I will not try to turn this blog into a discussion forum for things that interests me in general but people tend to talk about grammar and point out the errors they find and such things. I don't really mind too much although I prefer it done privately than in public. Anyway, I tried to write down some of my thoughts about grammar and I felt that I had the right to air them. I am a linguist, after all, so this is a professional opinion...smiles.
What is grammar? Most people think of a set of rules, or even a book with a set of rules that says what is correct and what is not, what is good language and what is bad. This is an absolutely acceptable way of viewing grammar, it is the way of seeing grammar as a tool for learning and teaching. But to accept it as a view of language we must accept that certain conventions are considered language and others not. That language can be confined within a set of rules and even an arbitrary set of rules.
Language is so much more than a set of rules or even what that set of rules allows. Language is a glorious, anarchistic, living, breathing, ever changing something that we live and breathe and think and dream with. And the great thing is that we all have it, we all know it, use it and understand it. And when you study language use among people there is no such thing as bad language, only different kinds of language.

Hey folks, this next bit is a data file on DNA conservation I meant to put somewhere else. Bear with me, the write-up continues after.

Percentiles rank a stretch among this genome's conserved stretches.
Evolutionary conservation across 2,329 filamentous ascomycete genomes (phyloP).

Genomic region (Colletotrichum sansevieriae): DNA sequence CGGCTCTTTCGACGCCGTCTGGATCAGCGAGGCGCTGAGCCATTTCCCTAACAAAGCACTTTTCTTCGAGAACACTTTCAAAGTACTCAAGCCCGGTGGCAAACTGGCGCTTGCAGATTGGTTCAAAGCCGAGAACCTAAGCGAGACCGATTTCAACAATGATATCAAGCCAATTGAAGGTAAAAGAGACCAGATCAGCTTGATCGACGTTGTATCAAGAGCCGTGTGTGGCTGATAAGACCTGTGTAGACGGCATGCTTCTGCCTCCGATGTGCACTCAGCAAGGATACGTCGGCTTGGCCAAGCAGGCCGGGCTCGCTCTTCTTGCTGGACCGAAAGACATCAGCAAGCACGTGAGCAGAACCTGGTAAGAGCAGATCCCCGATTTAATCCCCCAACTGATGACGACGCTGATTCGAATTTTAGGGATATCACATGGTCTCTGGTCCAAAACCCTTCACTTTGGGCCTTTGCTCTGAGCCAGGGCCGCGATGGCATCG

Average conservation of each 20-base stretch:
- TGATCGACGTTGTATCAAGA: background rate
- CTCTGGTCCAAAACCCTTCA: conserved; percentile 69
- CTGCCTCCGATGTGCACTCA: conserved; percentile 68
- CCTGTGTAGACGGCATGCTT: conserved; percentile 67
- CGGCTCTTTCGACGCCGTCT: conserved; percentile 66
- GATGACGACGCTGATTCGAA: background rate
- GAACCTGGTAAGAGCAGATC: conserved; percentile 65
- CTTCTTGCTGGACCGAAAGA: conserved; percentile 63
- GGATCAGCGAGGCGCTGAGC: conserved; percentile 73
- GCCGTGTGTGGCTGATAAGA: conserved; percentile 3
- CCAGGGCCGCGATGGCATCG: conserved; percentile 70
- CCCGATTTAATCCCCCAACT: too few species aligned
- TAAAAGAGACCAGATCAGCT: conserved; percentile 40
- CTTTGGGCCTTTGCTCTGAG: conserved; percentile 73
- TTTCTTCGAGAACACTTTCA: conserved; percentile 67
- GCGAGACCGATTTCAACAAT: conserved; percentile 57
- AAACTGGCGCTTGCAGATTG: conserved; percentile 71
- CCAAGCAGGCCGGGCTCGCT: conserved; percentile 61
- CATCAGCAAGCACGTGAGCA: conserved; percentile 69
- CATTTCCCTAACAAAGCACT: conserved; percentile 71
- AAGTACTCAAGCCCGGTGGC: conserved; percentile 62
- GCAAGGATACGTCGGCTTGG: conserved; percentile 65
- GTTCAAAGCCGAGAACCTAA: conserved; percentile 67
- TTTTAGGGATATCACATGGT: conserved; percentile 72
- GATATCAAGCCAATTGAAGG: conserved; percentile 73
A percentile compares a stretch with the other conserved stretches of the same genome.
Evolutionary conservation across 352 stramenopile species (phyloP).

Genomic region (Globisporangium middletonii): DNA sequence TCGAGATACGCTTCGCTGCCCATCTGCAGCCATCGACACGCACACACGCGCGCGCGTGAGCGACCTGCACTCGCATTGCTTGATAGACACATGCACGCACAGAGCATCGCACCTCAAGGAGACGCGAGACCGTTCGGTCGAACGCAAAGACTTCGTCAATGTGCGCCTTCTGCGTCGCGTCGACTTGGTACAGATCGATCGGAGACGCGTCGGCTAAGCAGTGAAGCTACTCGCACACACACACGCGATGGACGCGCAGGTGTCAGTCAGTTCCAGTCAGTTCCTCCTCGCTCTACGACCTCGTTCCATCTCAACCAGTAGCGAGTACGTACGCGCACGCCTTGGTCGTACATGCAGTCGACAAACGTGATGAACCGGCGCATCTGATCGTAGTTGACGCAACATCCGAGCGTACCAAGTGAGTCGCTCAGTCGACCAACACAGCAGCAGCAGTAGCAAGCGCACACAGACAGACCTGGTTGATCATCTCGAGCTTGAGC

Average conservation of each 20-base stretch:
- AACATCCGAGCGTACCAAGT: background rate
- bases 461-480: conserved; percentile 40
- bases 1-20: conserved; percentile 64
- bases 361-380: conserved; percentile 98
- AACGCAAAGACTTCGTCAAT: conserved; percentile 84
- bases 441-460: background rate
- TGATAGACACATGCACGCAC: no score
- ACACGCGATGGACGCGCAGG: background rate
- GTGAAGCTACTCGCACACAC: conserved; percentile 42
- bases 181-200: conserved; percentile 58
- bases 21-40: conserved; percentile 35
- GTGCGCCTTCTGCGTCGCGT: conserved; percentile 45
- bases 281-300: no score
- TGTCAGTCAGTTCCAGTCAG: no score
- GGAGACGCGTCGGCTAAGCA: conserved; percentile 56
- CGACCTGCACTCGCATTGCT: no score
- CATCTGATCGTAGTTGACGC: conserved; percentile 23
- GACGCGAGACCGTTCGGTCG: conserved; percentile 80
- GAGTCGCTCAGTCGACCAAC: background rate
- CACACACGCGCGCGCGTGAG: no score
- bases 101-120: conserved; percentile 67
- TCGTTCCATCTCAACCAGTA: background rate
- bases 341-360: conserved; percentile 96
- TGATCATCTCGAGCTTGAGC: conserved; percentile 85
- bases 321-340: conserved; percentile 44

Language can only be bad in relation to some set of conventions and I don't say that to dismiss conventions. Those conventions are important in many aspects of our lives. We live by them. You can write a good or bad business letter, or a good or bad science report. Knowing the conventions and mastering them empowers you. When you break the rules, when you use 'bad language' it is bad according to those conventions. This does not mean that you don't know language.
Language is a far more living thing. We know it and we are the experts, just by talking and being language we are the experts and it is by how we use it, it changes and comes into being. How can we say that certain language is bad when we can't even pinpoint a language? There are dialects, varieties, differences, sociolects and slang. English, for example, is a creole, a mix of Scandinavian, Frisian, French, Latin and some other languages. In certain forms of English you can say things that are not ok in others.
So what is grammar then? When studying language you see the differences and the similarities in language and you need ways of studying them and expressing them. There are recurrent patterns, similarities, things we learn in order to be able to use language. Grammar is a way of describing that. Grammar is a theory about those recurrent patterns, those regularities that enable us to understand each other.
There is a difference between that kind of grammar and the first one. This one is a descriptive grammar as opposed to a prescriptive one. The latter is or should be based on the former and they may even look the same. But there is a fundamental difference in the way we look at them. A descriptive grammar tries to capture that which don't want to be captured – language. A prescriptive grammar teaches us that which we need, to start using a new language or gives us tools to understand the one we already know.
But to think that a grammar, of either kind, can distinguish between good or bad language is really very naïve. Language is far stronger, far more powerful and democratic, far more anarchistic and chaotic to ever be captured by something that fits into a book.
Da speak nice innit?